When looking at the most common causes of downtime there are two major factors at play: human error and equipment. Think about the myriad of possibilities that could go wrong at a data center. You are trusting your data center to keep every single piece of equipment maintained and running, from filtering the air of microdust that can damage your IT assets to keeping generators, chillers, cooling systems and more impeccably up and running. On top of that, you are trusting your data center to maintain uninterrupted critical-systems uptime in the face of any type of disaster—be it a hurricane, earthquake, flood, fire, tornado or downed airplane. (There is a reason that most data centers aren’t located in the Florida Keys.)
And in the face of preparing for any disaster, it is the unexpected little things that can take a data center down. Yahoo suffered downtime when squirrels chewed through wires in Santa Clara. A data center in Perth, Australia, went down for an hour after smoldering mulch outside the building set off a smoke detector—likely the result of a cigarette butt.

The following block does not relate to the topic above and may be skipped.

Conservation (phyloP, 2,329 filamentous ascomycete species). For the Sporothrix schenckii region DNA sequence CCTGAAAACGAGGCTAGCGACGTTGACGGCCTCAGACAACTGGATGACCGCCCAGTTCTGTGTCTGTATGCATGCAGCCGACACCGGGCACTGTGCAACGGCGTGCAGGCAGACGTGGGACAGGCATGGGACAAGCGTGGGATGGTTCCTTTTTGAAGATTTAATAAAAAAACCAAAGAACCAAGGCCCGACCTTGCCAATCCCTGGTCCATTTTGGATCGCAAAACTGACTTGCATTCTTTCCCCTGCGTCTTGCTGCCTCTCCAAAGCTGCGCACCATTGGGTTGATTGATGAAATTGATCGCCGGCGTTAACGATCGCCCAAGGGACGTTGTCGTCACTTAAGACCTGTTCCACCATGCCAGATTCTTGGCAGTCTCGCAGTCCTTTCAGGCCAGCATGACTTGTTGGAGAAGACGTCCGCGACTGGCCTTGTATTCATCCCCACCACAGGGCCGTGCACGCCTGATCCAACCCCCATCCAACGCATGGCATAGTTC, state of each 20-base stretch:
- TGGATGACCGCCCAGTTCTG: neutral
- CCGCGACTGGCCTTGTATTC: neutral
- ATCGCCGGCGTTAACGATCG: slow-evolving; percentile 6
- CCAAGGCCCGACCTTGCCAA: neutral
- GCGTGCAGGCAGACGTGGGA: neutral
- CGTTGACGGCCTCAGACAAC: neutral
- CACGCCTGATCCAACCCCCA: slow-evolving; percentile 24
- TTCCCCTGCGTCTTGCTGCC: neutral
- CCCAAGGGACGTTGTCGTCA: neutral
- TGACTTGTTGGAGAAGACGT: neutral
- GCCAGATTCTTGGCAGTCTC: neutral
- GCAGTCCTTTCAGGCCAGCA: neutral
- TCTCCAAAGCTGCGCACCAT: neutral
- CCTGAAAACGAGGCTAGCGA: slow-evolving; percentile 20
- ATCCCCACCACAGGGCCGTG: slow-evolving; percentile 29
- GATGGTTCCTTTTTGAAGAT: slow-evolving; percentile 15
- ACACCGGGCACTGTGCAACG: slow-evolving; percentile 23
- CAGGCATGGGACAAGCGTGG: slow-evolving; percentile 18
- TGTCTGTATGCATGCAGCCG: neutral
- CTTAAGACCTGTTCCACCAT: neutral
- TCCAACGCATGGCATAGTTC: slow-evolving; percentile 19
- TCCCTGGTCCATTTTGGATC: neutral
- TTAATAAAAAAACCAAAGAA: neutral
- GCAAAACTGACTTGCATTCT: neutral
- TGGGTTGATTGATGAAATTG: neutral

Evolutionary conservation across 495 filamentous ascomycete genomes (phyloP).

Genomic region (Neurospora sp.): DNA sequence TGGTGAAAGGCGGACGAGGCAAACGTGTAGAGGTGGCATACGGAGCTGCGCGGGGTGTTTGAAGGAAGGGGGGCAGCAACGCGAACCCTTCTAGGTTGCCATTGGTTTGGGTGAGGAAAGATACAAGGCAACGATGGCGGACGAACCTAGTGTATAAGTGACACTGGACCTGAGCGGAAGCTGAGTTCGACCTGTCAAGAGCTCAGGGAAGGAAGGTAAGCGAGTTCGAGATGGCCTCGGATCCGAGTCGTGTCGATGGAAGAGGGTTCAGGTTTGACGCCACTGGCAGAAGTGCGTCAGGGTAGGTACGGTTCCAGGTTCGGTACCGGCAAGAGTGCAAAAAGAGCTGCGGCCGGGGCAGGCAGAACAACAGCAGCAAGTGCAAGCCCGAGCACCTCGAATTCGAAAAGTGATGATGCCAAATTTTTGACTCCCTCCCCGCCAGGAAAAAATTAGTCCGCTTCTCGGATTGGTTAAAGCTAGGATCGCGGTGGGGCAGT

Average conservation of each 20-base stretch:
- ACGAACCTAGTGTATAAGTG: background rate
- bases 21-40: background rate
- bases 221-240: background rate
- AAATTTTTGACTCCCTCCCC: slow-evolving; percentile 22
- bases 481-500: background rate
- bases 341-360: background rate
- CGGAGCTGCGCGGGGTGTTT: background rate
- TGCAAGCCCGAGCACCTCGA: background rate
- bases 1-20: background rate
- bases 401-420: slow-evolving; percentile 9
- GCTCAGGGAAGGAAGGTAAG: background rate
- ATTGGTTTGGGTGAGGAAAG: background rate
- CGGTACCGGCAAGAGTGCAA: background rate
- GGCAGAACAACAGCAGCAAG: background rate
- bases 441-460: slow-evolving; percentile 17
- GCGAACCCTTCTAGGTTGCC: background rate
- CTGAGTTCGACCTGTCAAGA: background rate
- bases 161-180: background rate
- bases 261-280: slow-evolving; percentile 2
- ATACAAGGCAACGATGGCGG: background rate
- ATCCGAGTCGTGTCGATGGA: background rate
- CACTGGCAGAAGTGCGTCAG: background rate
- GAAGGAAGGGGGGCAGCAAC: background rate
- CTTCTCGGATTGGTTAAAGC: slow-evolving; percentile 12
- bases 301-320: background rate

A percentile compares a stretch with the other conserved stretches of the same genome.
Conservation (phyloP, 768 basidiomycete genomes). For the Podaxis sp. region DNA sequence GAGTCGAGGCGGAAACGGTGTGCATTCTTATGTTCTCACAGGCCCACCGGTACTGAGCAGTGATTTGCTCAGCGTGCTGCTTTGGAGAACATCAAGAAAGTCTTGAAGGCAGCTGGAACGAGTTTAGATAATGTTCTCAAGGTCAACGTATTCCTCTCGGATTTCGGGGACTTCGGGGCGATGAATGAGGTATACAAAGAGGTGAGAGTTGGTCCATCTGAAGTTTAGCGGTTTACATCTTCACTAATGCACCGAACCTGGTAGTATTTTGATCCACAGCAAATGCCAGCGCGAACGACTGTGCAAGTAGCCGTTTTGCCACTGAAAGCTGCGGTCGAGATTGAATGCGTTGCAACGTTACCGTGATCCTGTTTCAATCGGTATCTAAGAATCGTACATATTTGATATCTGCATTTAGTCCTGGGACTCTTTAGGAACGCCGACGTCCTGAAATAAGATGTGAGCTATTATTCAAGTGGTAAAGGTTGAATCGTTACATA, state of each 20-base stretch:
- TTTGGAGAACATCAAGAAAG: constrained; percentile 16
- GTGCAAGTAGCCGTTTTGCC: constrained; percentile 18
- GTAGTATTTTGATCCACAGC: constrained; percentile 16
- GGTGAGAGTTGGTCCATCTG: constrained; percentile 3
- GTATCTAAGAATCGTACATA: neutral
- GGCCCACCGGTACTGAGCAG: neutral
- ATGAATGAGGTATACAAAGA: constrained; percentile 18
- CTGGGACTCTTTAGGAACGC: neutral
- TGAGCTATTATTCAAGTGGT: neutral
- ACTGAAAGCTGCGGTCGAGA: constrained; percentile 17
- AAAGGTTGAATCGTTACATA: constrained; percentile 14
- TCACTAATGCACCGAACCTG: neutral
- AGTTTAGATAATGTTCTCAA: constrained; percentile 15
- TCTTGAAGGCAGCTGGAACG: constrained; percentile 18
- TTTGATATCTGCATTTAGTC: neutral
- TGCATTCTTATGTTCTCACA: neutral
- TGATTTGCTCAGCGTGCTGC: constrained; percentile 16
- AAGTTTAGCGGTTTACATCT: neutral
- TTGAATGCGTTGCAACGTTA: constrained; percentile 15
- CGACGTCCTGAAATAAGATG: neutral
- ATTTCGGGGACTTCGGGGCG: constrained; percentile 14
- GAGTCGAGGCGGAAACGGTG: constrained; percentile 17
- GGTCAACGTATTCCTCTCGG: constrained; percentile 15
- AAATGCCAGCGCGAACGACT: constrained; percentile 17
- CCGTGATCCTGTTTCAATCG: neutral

With all this being said, clients should expect nothing less than 100 percent uptime and the documentation to prove it. That is what you are paying for. Rigorous processes and procedures can nearly eradicate the threat of human error, as can frequent and extensive staff training. Maintenance shouldn’t be about fixing a problem after it occurs, but rather paying such close attention to equipment that potential threats are detected and addressed before they happen.
Customer Service: Professional Care
Your data center’s employees should serve as your eyes and ears to your equipment—and your hands, if need be.